More Than Money: The Costs of Caretaking for People with Disabilities

Jeannie Kim

Many states have instituted governmental programs that provide support for people with disabilities that also assist those who are low-income. One major federal provision that often intersects with these disability rights programs is the U.S. Housing Act of 1937. Section 8 of this piece of legislation includes the Housing Choice Voucher program, which helps low-income families obtain housing that they can afford. Families that qualify as low-income receive vouchers that they can use to subsidize their rent for eligible properties. The voucher subsidy amounts are calculated based on the property and the family’s income. Due to payments from state programs that offer support for disability caretaking, however, many people with disabilities and their families often struggle to receive adequate and fair subsidies. Although the entire nation has made significant progress in increasing disability rights and care, this is an ongoing journey to increase protection for those with disabilities. 

The case Reilly v Marin Housing Authority (2020) involves both the Section 8 Housing Choice Voucher program and California’s In-Home Supportive Services (IHSS) program. IHSS allows those with disabilities to stay in the safety of their homes instead of entering a care facility by paying for the caretaking services that the individual receives at home, such as protective supervision, personal care services, and more. In this case, Kerrie Reilly and her family were supported by Section 8 Housing Choice Vouchers for their rent, and Reilly was also paid by IHSS to take care of one of her daughters who had a serious developmental disability. However, Marin Housing Authority (MHA) included these IHSS payments in their calculation of Reilly’s income when determining the amount for her voucher subsidies, resulting in lower subsidies. Reilly’s request for her IHSS payments to be excluded from MHA’s calculations was denied. Ultimately, the California Supreme Court ruled that the MHA was violating Section 8 and that the IHSS payments should not be incorporated into the calculation of Reilly’s income. This case meaningfully expanded the rights of those with disabilities coming from low-income households, and its ruling should be applied to other related cases to expand disability rights.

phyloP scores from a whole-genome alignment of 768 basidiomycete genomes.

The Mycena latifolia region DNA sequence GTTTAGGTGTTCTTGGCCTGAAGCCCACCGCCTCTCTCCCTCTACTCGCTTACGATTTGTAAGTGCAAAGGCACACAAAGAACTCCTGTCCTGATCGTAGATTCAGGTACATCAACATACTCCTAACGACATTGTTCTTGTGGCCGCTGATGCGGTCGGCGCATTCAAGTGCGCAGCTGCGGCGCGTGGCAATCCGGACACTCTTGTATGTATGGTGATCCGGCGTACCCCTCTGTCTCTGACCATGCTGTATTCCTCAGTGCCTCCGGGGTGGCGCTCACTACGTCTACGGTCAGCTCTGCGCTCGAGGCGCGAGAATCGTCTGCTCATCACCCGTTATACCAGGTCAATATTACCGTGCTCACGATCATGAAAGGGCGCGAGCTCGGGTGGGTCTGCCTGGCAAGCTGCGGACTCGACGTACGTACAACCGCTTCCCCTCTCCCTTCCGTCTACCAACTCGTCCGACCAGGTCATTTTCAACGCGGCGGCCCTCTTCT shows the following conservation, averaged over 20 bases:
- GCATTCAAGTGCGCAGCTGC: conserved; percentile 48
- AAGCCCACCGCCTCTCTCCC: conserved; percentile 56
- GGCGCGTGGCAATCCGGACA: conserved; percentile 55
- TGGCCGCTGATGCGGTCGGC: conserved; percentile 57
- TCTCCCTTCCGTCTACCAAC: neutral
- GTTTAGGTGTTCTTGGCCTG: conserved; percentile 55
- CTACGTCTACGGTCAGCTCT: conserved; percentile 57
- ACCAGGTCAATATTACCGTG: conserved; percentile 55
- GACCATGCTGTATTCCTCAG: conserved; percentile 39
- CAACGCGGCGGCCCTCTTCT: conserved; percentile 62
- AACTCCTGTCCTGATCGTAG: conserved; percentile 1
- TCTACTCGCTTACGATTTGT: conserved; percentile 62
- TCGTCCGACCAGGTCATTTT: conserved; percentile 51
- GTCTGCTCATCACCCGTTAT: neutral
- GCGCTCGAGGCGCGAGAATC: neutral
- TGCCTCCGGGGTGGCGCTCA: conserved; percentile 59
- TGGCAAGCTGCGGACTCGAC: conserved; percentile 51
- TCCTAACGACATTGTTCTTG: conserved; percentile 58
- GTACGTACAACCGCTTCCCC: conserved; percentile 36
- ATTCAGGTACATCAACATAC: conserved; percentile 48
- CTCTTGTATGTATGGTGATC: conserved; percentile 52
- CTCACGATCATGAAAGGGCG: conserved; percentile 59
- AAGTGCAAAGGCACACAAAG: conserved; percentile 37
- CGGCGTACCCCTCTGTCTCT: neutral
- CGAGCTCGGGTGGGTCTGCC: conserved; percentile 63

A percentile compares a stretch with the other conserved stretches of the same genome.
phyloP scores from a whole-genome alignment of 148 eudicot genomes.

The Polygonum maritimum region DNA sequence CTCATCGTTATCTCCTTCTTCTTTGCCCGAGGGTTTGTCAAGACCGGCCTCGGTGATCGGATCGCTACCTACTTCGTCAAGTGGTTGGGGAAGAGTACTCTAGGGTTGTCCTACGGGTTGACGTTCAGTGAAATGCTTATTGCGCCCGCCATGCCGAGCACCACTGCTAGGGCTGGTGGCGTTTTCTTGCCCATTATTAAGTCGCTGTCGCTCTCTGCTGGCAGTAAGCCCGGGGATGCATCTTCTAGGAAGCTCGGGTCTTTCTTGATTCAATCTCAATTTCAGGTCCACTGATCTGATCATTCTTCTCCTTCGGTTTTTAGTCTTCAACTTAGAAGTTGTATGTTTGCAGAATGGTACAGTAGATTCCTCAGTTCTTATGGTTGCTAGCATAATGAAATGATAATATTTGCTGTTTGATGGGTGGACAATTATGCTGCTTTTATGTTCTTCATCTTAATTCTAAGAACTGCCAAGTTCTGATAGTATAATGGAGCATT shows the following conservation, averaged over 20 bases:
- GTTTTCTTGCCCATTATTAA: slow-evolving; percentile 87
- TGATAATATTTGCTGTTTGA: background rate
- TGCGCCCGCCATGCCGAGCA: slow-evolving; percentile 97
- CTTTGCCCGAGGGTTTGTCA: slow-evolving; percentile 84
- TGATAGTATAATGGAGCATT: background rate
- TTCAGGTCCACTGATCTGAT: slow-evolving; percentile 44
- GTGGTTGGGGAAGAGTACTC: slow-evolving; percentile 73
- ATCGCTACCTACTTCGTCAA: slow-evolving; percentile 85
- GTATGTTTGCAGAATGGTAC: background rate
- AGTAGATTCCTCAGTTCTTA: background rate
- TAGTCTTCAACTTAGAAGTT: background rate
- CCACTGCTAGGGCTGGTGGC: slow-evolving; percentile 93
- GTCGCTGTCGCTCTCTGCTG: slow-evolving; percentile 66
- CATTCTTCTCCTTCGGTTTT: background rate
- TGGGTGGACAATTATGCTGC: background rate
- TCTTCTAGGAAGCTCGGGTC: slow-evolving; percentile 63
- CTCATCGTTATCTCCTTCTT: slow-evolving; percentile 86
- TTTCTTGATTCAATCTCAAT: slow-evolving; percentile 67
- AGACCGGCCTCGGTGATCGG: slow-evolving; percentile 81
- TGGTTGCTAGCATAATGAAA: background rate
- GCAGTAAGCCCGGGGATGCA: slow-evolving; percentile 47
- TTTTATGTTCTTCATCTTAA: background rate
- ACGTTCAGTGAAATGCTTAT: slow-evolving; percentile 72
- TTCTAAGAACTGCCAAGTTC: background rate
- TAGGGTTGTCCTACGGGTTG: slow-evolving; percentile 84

Most significantly, Reilly solidified the precedent of a more expansive interpretation of Section 8. IHSS’s payments are supposed to offset the costs that a family endures by taking care of the family member with a disability. During the case, MHA claimed that “cost” solely refers to money: it “does not encompass emotional costs Reilly bears in caring for her daughter, nor any lost opportunity costs when Reilly forgoes outside employment to be her daughter’s IHSS provider.” However, the California Supreme Court rejected this narrow view. The majority opinion declared that the term “cost” not only entails the monetary definition, but also “the expenditure of something, such as time or labor, necessary for the attainment of a goal,” which in this case is providing adequate care to Reilly’s daughter. This comprehensive understanding of “cost” has powerful implications for the future of those with disabilities: it is remarkably unrealistic to believe that caretakers only encounter strictly monetary obstacles. MHA’s perspective is, therefore, a superficial understanding of the time and effort required in caretaking for people with disabilities, and proceeding with their definition would result in countless instances of careless oversight by IHSS providers. By establishing a more holistic definition of the term “cost,” the California Supreme Court encouraged a more accurate governmental and legal understanding of caretaking and ensured that those with disabilities and their caretakers are legally protected.